Manual:Creating interface tools
- Discovering FreeCAD
- What is FreeCAD?
- The FreeCAD interface
- Navigating in the 3D view
- The FreeCAD document
- Parametric objects
- Import and export to other filetypes
- Working with FreeCAD
- All workbenches at a glance
- Traditional modeling, the CSG way
- Traditional 2D drafting
- Modeling for product design
- Preparing models for 3D printing
- Generating 2D drawings
- BIM modeling
- Using spreadsheets
- Creating FEM analyses
- Creating renderings
- Python scripting
- The community
In many situations, it is not very user-friendly to construct an object with zero-values, like we did with the rectangle in the previous chapter, and then ask the user to fill in the Height and Width values in the Properties panel. This works for a very small number of objects, but will become very tedious if you have a lot of rectangles to make. A better way would be to be able to already give the Height and Width when creating the rectangle.
Python offers a basic tool to have the user enter text on screen:
text = raw_input("Height of the rectangle?") print("The entered height is ",text)
However, this requires a running Python console, and when running our code from a macro, we are not always sure that the Python console will be turned on on the user's machine.
The Graphical User Interface, or GUI, that is, all the part of FreeCAD that is displayed on your screen (the menu, toolbars, 3D view, etc), is all there for that purpose: interact with the user. FreeCAD's interface is built with Qt, a very common open source GUI toolkit that offers a wide range of tools such as dialog boxes, buttons, labels, text input boxes or pull-down menus. These are all generically called "widgets".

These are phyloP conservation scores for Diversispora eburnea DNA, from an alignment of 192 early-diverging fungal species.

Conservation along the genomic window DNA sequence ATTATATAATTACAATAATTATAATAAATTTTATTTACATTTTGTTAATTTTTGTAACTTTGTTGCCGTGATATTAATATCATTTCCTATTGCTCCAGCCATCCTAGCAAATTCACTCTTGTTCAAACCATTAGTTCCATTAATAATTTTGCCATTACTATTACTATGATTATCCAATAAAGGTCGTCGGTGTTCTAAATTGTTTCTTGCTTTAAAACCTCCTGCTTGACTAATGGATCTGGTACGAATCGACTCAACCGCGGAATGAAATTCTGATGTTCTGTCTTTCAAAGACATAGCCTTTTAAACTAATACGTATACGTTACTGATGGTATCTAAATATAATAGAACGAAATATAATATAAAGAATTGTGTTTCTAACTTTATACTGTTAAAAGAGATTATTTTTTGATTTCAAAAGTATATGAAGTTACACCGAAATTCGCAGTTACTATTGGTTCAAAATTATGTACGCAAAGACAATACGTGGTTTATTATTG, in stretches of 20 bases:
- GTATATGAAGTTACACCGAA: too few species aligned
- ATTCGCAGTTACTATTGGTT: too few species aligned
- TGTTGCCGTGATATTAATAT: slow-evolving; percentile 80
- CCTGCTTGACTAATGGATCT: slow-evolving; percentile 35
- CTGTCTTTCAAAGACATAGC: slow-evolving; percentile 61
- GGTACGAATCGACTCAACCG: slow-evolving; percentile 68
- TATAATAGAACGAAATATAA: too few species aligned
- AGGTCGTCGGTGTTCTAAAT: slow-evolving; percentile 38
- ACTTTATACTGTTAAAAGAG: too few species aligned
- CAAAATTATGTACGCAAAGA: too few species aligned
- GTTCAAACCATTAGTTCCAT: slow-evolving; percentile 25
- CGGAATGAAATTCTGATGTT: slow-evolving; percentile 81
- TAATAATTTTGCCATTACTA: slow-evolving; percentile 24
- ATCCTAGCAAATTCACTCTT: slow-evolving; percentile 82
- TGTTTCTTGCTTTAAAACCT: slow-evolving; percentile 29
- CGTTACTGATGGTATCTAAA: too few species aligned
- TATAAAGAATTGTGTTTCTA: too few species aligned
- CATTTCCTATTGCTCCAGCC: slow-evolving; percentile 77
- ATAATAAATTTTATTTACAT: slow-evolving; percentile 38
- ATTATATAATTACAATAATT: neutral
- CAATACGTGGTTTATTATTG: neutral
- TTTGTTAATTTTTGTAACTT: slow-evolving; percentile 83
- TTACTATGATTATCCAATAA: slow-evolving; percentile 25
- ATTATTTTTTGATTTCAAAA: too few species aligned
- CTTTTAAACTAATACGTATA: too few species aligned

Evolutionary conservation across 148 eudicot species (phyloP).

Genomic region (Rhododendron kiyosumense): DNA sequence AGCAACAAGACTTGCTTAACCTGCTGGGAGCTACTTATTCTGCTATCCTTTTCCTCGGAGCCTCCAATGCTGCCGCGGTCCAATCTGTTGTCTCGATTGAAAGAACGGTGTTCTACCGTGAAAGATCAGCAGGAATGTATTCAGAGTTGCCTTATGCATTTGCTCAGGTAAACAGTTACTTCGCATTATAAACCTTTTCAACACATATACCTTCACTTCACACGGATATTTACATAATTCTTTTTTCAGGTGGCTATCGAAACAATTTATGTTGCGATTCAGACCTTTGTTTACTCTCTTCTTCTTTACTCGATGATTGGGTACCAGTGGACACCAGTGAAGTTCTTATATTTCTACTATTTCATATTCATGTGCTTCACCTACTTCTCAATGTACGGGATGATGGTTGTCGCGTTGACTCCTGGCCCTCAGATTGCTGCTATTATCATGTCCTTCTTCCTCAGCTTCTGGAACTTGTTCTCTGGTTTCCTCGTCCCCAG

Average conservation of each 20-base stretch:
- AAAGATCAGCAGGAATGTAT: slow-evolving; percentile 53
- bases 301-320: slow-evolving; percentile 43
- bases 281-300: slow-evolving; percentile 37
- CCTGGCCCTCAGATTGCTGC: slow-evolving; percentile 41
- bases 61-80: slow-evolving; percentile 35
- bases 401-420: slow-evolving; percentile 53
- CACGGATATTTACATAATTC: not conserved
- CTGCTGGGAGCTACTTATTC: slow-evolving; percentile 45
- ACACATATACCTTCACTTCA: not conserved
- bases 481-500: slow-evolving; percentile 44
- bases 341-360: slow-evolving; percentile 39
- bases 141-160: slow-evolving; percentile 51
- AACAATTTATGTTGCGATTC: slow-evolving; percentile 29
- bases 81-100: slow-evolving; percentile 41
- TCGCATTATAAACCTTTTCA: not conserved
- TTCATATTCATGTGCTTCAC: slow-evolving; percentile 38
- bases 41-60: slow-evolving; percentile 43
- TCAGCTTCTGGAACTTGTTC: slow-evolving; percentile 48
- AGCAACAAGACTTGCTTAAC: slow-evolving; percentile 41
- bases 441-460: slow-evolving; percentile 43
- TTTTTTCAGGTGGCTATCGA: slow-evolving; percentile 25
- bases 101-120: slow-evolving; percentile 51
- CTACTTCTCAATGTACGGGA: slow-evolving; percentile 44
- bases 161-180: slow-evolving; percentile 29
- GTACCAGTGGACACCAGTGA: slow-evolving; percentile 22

The Qt tools are very easy to use from Python, thanks to a Python module called Pyside (there are several other Python modules to communicate with Qt from Python too). This module allows you to create and interact with widgets, read what the user did with them (what was filled in text boxes) or do things when, for example, a button was pressed.
Qt also provides another interesting tool called Qt Designer, which is today embedded inside a bigger application called Qt Creator. It allows to design dialog boxes and interface panels graphically, instead of having to code them manually. In this chapter, we will use Qt Creator to design a panel widget that we will use in the Task panel of FreeCAD. So you will need to download and install Qt Creator from its official page if you are on Windows or Mac (on Linux it will usually be available from your software manager application).